Games » Boston Red SoxApr9
Ankiel giveth and Ankiel taketh away
I’ve already pointed out that Ankiel appears to keep his hands low and somewhat tucked behind him in his batting stance. This means his hands have a long path to the ball and slows down his swing. I wondered if this would actually help him against Wakefield and his knuckleball, since the main problem hitters face on that pitch is swinging too soon.
Questioned answered: a single, a double and a home run.
In his last at-bat, facing Bard, who throws much harder than Wakefield (well, to be honest, I throw harder than Wakefield … hell, my mom throws harder than Wakefield) Bard went in on his hands and shattered his bat, but give Rick credit, he muscled the ball out into left for a hit and two RBIs.
It’ll be interesting to see what kind of night he has tonight against Beckett. My guess is they’ll keep busting him on the hands and, with Beckett’s velocity, it won’t be pretty … but that’s a guess … and I’m the guy who thought George W. Bush could never start a war by mistake and get re-elected.
Ankiel’s mental screw-up was trying to advance to third in the fourth inning. When you’re at second you can’t advance on a ball hit to your right until you see it get through the infield. This is a REALLY fundamental base-running rule that the Royals violate on a regular basis.
And to make matters worse, he probably should’ve been on third already. One down, ball to the fence in right … it’s the classic triple scenario. The fans around me were giving it to third-base coach Dave Owen, but that probably wasn’t his call. As long as the runner can see the ball, he’s on his own. The base coach helps him on the ball hit down the right-field line behind the runner going into second. Ankiel appeared to be tracking the ball all the way and shut it down on his own.
The Butler did it
Speaking of predictions: I saw Billy fielding ground balls in spring training and he wasn’t bending his knees deeply enough. This puts his hands too close to his body. More bend in his knees and he can get his hands farther away from his body and closer to the ball. Go ahead, stand up and try it and you’ll see what I mean.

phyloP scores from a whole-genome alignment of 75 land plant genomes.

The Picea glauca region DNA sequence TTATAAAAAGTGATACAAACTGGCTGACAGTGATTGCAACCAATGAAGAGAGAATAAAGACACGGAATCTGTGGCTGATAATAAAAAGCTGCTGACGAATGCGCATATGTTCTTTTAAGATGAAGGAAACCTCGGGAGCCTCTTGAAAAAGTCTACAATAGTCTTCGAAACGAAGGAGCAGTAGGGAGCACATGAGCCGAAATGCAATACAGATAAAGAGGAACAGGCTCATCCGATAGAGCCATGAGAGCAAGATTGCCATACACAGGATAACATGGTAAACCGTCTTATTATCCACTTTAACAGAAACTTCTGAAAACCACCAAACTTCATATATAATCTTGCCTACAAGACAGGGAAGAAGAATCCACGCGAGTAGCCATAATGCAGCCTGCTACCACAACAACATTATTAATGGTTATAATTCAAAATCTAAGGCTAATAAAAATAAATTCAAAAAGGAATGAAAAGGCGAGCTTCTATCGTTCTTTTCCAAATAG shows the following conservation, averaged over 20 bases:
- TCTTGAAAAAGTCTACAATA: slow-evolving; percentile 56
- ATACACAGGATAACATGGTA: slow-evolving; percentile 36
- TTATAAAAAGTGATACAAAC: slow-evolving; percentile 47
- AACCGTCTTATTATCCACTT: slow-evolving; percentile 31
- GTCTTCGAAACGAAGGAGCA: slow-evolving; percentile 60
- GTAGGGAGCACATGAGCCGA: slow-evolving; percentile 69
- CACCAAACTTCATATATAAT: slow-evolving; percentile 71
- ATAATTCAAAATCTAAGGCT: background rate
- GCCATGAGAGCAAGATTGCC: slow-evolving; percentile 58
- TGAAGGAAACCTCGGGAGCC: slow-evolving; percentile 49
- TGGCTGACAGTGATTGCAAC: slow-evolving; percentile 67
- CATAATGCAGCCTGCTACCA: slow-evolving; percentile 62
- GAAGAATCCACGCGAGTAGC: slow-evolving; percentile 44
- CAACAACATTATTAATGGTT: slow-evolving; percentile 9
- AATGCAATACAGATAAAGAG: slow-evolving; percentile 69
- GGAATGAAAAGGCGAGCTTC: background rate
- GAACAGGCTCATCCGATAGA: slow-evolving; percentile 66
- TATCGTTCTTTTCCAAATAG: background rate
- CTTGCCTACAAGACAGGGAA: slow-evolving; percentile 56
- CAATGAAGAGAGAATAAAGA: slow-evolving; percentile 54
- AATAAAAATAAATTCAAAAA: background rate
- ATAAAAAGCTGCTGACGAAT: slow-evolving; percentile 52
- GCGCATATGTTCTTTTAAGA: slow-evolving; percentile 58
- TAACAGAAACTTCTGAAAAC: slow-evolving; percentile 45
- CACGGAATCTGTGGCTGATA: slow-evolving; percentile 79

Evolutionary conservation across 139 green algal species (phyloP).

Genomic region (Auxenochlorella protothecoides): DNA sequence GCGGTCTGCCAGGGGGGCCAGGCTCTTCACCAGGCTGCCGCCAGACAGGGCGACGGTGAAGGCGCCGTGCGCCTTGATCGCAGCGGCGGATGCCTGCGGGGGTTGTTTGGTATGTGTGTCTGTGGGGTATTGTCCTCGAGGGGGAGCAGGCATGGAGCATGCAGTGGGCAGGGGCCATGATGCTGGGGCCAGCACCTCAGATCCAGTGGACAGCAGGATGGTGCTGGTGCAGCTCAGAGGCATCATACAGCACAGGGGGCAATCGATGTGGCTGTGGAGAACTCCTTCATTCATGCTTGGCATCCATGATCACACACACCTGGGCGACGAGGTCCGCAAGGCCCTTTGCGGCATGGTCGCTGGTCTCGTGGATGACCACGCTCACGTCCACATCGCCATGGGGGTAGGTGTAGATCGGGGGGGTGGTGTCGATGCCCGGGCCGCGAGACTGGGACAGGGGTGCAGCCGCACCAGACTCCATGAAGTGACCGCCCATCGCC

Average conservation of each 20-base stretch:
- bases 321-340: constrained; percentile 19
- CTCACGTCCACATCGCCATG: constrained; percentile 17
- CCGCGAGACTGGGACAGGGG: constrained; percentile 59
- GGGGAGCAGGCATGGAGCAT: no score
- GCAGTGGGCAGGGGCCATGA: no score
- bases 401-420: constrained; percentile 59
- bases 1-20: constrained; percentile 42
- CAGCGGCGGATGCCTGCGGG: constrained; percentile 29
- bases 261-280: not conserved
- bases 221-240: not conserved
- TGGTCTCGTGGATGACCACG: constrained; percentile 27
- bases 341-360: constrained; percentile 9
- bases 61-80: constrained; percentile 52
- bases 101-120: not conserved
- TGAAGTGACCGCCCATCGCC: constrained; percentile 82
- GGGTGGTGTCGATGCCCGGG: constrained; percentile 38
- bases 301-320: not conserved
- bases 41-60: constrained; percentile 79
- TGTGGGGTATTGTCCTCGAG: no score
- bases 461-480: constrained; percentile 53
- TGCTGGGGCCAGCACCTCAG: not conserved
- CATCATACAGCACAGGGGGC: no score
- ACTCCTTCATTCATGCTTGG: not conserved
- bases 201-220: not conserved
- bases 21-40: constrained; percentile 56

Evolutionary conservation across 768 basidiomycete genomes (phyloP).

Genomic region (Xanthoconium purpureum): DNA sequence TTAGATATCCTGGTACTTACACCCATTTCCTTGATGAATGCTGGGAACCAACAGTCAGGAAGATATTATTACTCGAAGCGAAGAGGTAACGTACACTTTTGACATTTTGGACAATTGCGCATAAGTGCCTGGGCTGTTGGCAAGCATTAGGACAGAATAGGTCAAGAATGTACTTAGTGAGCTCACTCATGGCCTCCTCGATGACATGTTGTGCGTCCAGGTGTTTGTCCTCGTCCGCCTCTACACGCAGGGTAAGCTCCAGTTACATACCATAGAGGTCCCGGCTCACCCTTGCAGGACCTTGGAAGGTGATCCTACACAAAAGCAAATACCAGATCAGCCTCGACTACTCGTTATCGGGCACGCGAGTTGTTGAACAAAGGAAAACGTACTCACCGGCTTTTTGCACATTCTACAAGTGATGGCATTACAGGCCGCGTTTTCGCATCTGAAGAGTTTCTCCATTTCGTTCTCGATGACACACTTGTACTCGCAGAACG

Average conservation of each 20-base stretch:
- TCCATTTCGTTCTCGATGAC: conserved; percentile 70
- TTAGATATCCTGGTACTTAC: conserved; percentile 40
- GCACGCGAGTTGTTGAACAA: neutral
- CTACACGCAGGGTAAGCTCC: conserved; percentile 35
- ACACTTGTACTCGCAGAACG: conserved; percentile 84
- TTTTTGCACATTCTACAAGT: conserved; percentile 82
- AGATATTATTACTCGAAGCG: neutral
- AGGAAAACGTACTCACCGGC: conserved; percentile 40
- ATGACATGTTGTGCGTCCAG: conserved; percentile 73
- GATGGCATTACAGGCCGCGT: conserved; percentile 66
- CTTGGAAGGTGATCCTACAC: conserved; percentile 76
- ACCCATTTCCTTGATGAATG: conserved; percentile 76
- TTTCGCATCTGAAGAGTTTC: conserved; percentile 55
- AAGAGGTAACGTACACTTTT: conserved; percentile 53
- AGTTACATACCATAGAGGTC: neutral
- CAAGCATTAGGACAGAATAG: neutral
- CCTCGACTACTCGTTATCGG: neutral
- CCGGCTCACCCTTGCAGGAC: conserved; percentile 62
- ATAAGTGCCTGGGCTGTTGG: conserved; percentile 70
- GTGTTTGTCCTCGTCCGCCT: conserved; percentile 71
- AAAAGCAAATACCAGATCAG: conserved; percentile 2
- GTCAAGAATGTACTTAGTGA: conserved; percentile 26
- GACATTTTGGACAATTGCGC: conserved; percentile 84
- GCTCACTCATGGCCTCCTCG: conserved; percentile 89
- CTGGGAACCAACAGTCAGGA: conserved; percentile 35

OK, what all this means is Butler won’t have soft hands. They aren’t out away from him so they can’t give with the ball (this move is called the “funnel”). After seeing him do this in spring training I told my editor, “Watch, he’s going to get a shot hit at him, clank it and let it roll away from him.” Well, it happened last night. He still got an out at first, but blew any chance at a double play.
It’s so rare I’m right I just wanted to enjoy the moment. … OK, as they said in Bull Durham, the moment’s over.
Middle relief has been imploding (three more walks last night) and Trey has said they needed a chance to “settle in” to these roles.
Funny, aren’t these the guys who were just complaining that spring training’s too long? So which is it: You don’t really need six weeks to get ready for the season or after six weeks you’re still not ready?
Plus, these guys HAVE settled into their roles. The same guys who were walking people last year are walking people this year.
Getz and gang
I figure I’m going to do a lot of nitpicking this summer and need to give credit where credit is due: I’ve only seen them in a few ball games, but I really like the way Getz, Podsednik and Kendall have played so far.
They hustle, get down bunts (Getz laid down a beauty last night, but was mistakenly called out for being out of the box), block pitches (Kendall saved a run by knocking down a curve in the dirt with a runner on third in the third) and generally end up with dirty uniforms.
These guys all have holes in their game (almost all ballplayers do), but I was taught to watch the way a guy plays (I don’t know crap about some of the new stats) and what my eye tells me is these guys are ballplayers.
Oh, and Callaspo made a nice play on a bunt the other day. I’ve been burying him and figure it was time to throw a shovel of dirt off him.